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Private aviation for the masses? January 18, 2009

Posted by federalist in Transportation.
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I am not uninitiated in the science and practice of aviation, but I am continually bewildered by the lack of technological and commercial development in bringing private aircraft to the masses.

  • Why are rotary-wing aircraft still so outrageously expensive to operate?
  • Why isn’t fly-by-wire technology penetrating general aviation?  Private cars are now universally equipped not only with electronic engine control but also with multiple vehicle stability control systems that prevent drivers from exceeding safe operating envelopes.  Analogous systems on aircraft would bring safer vehicles within reach of people with less time and money for training than the hobbiests who presently dominate general aviation.
  • Why is decentralized air traffic control still not the norm?

At least Kirk Hawkins offers a step in the right direction:  He aims to fill the relatively new “light sport” niche carved out by the FAA with an seaplane whose wings easily fold for towing and whose controls are designed only for VFR (daylight, fair-weather) flight.  Essentially, it’s the aircraft equivalent of a sports car or personal watercraft.  A former F-16 pilot, Hawkins notes:

Flying had this complex, regulated-transportation mentality, but the best flying I’ve ever done was always at low altitudes with the window open.

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Comments»

1. zexelon - January 22, 2009

1) Have you ever flown in a plane before?
2) Have you ever flown the plane before?
3) Do you actually know how complicated a rotary wing aircraft is?
Also very few people are even physically capable of operating one… they require a significant amount of physical and mental power simply to get off the ground!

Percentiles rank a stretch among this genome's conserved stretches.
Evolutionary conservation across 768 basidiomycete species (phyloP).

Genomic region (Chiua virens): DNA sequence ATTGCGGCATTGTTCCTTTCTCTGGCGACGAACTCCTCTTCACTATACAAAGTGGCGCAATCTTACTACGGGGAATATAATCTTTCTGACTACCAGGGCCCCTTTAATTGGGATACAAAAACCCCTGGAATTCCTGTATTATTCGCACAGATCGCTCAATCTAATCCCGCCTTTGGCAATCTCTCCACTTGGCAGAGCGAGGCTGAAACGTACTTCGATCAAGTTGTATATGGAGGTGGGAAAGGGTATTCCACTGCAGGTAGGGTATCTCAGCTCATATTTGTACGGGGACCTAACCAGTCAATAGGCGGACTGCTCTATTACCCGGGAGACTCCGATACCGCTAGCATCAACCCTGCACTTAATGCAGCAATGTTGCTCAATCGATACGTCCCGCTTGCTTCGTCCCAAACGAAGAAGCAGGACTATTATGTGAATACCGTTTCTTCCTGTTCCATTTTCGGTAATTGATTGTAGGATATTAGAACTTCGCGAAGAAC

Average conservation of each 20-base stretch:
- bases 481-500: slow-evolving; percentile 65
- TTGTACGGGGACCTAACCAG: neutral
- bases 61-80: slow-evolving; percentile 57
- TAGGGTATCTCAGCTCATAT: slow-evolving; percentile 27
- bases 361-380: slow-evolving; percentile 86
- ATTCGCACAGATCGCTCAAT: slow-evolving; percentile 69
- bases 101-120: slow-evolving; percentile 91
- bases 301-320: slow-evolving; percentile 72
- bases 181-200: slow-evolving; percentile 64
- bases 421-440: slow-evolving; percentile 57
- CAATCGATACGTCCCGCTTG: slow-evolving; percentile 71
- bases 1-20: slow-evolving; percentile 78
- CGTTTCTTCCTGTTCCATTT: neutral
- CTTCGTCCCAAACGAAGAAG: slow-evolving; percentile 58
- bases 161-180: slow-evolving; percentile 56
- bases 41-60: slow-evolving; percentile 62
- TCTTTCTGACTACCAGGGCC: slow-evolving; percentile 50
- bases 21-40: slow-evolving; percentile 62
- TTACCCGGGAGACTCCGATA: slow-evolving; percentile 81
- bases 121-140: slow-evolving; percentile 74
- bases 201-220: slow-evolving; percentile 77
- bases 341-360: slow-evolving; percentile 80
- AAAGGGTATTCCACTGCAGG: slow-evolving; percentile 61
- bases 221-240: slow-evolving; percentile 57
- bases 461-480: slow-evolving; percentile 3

4) When said electronics in your car fail, you pull over to the side of the road… When said electronics in your airplane fail, you die. Simply read up on all the issues regarding FADEC (Full Authority Digital Engine Control) of aircraft engines, and the number of planes that have crashed as a result of electrical power loss on these types of engines.
5) Decentralized ATC (Air Traffic Control) doesn’t work because there are no streets in the sky. Trust me you get very lost very quickly up there.

– Zexelon
(A pilot in training)

2. federalist - January 22, 2009

Yes, yes, and yes.

As I said before, decentralized ATC works quite well as the ADS-B trials are showing, and as I have seen first-hand.

Fixed-wing aircraft are simple: Don’t exceed weight/balance parameters, don’t stall on take-off/landing, don’t run out of fuel, and don’t run into the ground or other aircraft. Computers can take responsibility for all of that. I didn’t know there were practical problems with FADEC, but at least with small planes you don’t need any power to be able to glide to a landing, and small planes can also fall back on airframe parachutes (a la Cirrus).

Now, I know that rotary-wing dynamics are far more complicated than fixed-wing, but the fact remains that we know precisely what the safe flight envelope for helicopters is in every condition, and so an automated system could be put in the flight control loop to keep the craft within its safe envelope. (Helicopters also have the advantage of being able to autogyrate to a survivable landing if their engine fails.)

3. federalist - February 9, 2009

Apparently helicopters are still inordinately unsafe. Reading those statistics I began to wonder why the industry hasn’t designed external airbag systems for helicopters: I.e., multiple and very large airbags that would deploy anytime the aircraft isn’t configured for a safe landing and an independent proximity sensor is triggered. After all, by design helicopters are very light. They also tend to fly relatively low and slow.

Turns out Bell Helicopter patented something like that ten years ago, though I had in mind something more ambitious: Much larger bags that could deploy on any side of the helicopter to arrest an uncontrolled impact in any orientation.


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